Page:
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Context, balance key in good reporting

“Context is key.”

I’ve shared those words with young college journalism students when I taught basic reporting classes several years ago.

I also shared those words in a column almost exactly one year ago when I wrote about the viral video of young Covington, Ky., high school student Nick Sandmann, portrayed in a negative light by some in the national media. Sandmann had been caught on video facing an elderly Native American man, Nathan Phillips, when their paths crossed by chance in Washington, D.C., last January.

The boy and his Catholic high school classmates, who were in D.C. to participate in a March for Life, had been captured on cellphone video when they encountered the older man who was beating a hand-held drum and chanting outside the Lincoln Memorial. Phillips was in D.C. for the Indigenous People’s March.

One can assume the video gained steam on social media because Sandmann had been wearing a red “Make America Great Again” hat in support of President Donald Trump.

National media picked it up quickly and reported on the incident — most before all the facts were in.

Another video surfaced days later providing additional context for the encounter, but the first video had gone viral, touching off widespread controversy.

In the second video, a group of black men who identified as members of the Black Hebrew Israelites were seen taunting the Kentucky high school students and shouting racist slurs at participants in the Indigenous Peoples Rally.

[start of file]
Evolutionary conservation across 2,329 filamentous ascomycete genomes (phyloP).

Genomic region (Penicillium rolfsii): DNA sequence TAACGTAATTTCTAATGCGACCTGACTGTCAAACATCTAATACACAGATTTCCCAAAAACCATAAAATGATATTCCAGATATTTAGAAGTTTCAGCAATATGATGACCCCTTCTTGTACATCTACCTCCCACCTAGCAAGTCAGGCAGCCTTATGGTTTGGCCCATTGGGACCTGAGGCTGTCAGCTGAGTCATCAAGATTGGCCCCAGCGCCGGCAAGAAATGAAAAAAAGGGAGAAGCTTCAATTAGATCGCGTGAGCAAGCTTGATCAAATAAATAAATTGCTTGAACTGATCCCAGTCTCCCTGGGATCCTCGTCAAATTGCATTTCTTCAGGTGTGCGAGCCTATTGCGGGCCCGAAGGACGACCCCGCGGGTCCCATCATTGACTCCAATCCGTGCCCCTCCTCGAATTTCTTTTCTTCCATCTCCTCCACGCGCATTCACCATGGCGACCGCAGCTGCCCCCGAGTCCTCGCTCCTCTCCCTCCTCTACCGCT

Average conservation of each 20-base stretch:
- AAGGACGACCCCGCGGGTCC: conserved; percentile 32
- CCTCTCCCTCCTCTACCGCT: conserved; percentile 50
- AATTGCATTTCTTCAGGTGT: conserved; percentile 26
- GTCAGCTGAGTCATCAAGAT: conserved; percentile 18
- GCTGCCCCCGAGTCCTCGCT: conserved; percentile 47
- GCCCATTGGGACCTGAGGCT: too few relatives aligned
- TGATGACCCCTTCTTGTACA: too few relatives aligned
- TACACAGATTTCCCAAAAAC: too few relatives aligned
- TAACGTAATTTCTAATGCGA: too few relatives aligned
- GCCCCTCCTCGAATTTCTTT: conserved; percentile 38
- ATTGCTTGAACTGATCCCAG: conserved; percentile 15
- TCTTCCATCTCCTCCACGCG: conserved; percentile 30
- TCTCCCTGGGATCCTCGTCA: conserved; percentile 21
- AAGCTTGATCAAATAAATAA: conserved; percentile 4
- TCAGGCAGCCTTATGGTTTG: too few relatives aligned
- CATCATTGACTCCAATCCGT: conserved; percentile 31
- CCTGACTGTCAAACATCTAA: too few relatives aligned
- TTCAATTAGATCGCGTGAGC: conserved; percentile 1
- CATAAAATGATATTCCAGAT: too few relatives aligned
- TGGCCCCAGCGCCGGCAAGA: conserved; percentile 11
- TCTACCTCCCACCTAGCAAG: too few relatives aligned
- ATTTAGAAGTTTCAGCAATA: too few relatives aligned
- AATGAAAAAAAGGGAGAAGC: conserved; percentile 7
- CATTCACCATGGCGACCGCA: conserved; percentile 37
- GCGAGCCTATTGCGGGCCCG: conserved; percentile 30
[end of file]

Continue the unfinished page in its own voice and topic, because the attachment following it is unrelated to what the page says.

Sandmann at the time strongly denied accusations against him.

Sandmann later filed suit against CNN, The Washington Post and NBC Universal, claiming those media organizations falsely labeled him a racist. He sought damages worth hundreds of millions of dollars.

Indeed, some media commentary in the aftermath depicted Sandmann and his classmates as racially insensitive. Sandmann and Phillips later said they were both trying to defuse tensions among conflicting groups converging at the Memorial.

The whole issue, of course, was back in the news last week because CNN settled its lawsuit with Sandmann. Figures and other details of the settlement remain undisclosed, but Sandmann’s suit had originally sought $275 million in damages. His civil suits against NBC and the Post are continuing.

At the time, I was frustrated by the way the story was reported in the national media. Certainly, I wasn’t in D.C. to witness the incident firsthand, so like everyone else, I found myself at the mercy of the national news media reporting on the story.

And let me tell you, it was difficult to find any national media reporting a complete and balanced story.

How quickly we forget the lessons we are taught in journalism school!

I experienced the same frustration this past week as I toggled between CNN and Fox News hoping between the two, I might be able to get a balanced report of Iran’s missile attack in response to America’s drone killing of Iranian Major Gen. Qasem Soleimani.

I was looking for the facts — not the liberal commentary being delivered on CNN and lashing out at Trump’s shortcomings in the aftermath of the attack.

And I was looking for balance and details — not the criticism of how other media was reporting on the story, which is all I got from Fox News commentators.

Why is it so hard for consumers of national news to get the deserved balance from those who are supposed to be professional journalists?

If it is so hard for me — a longtime, professional journalist who understands how it’s supposed to work — it’s no wonder that average Americans simply seeking to be educated and informed on the events of the day have become so confused and divided on issues.

Members of the national media should work harder to keep the commentary and condemnations to themselves. Just report the news — and deliver the facts in the correct context.

blinert@tribtoday.com